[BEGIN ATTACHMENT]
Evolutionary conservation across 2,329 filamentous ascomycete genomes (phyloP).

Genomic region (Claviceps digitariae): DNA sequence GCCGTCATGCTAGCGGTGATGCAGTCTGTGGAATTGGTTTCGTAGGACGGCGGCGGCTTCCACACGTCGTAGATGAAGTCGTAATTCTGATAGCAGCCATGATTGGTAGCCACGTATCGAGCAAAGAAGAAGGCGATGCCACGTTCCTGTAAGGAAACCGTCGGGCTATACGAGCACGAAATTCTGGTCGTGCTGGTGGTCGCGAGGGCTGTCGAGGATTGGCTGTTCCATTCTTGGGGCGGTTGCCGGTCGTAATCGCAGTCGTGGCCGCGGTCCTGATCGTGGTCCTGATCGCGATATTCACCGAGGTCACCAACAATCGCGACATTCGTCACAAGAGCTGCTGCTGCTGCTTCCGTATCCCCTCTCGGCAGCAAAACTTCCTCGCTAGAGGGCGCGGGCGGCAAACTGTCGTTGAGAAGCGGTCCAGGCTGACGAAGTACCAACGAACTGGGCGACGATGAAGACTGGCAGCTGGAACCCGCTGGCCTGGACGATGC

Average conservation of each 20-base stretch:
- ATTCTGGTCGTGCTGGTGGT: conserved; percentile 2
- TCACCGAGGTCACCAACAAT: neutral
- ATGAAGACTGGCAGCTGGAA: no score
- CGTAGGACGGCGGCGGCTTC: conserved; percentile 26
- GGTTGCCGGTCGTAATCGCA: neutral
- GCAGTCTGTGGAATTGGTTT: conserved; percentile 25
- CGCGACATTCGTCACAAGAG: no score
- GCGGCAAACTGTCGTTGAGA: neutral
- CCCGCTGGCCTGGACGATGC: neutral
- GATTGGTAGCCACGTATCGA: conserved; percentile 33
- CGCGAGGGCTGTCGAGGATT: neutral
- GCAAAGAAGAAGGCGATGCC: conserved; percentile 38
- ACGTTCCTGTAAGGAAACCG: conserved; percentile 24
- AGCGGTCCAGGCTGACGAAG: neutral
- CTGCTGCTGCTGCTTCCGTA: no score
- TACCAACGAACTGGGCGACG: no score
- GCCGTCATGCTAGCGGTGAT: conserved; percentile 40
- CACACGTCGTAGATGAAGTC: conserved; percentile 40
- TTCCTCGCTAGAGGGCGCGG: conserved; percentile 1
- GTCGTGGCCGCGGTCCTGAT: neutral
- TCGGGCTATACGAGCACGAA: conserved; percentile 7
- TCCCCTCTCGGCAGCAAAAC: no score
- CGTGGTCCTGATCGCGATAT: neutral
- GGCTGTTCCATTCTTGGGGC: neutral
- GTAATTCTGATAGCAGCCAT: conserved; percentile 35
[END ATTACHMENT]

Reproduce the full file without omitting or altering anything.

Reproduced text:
Evolutionary conservation across 2,329 filamentous ascomycete genomes (phyloP).

Genomic region (Claviceps digitariae): DNA sequence GCCGTCATGCTAGCGGTGATGCAGTCTGTGGAATTGGTTTCGTAGGACGGCGGCGGCTTCCACACGTCGTAGATGAAGTCGTAATTCTGATAGCAGCCATGATTGGTAGCCACGTATCGAGCAAAGAAGAAGGCGATGCCACGTTCCTGTAAGGAAACCGTCGGGCTATACGAGCACGAAATTCTGGTCGTGCTGGTGGTCGCGAGGGCTGTCGAGGATTGGCTGTTCCATTCTTGGGGCGGTTGCCGGTCGTAATCGCAGTCGTGGCCGCGGTCCTGATCGTGGTCCTGATCGCGATATTCACCGAGGTCACCAACAATCGCGACATTCGTCACAAGAGCTGCTGCTGCTGCTTCCGTATCCCCTCTCGGCAGCAAAACTTCCTCGCTAGAGGGCGCGGGCGGCAAACTGTCGTTGAGAAGCGGTCCAGGCTGACGAAGTACCAACGAACTGGGCGACGATGAAGACTGGCAGCTGGAACCCGCTGGCCTGGACGATGC

Average conservation of each 20-base stretch:
- ATTCTGGTCGTGCTGGTGGT: conserved; percentile 2
- TCACCGAGGTCACCAACAAT: neutral
- ATGAAGACTGGCAGCTGGAA: no score
- CGTAGGACGGCGGCGGCTTC: conserved; percentile 26
- GGTTGCCGGTCGTAATCGCA: neutral
- GCAGTCTGTGGAATTGGTTT: conserved; percentile 25
- CGCGACATTCGTCACAAGAG: no score
- GCGGCAAACTGTCGTTGAGA: neutral
- CCCGCTGGCCTGGACGATGC: neutral
- GATTGGTAGCCACGTATCGA: conserved; percentile 33
- CGCGAGGGCTGTCGAGGATT: neutral
- GCAAAGAAGAAGGCGATGCC: conserved; percentile 38
- ACGTTCCTGTAAGGAAACCG: conserved; percentile 24
- AGCGGTCCAGGCTGACGAAG: neutral
- CTGCTGCTGCTGCTTCCGTA: no score
- TACCAACGAACTGGGCGACG: no score
- GCCGTCATGCTAGCGGTGAT: conserved; percentile 40
- CACACGTCGTAGATGAAGTC: conserved; percentile 40
- TTCCTCGCTAGAGGGCGCGG: conserved; percentile 1
- GTCGTGGCCGCGGTCCTGAT: neutral
- TCGGGCTATACGAGCACGAA: conserved; percentile 7
- TCCCCTCTCGGCAGCAAAAC: no score
- CGTGGTCCTGATCGCGATAT: neutral
- GGCTGTTCCATTCTTGGGGC: neutral
- GTAATTCTGATAGCAGCCAT: conserved; percentile 35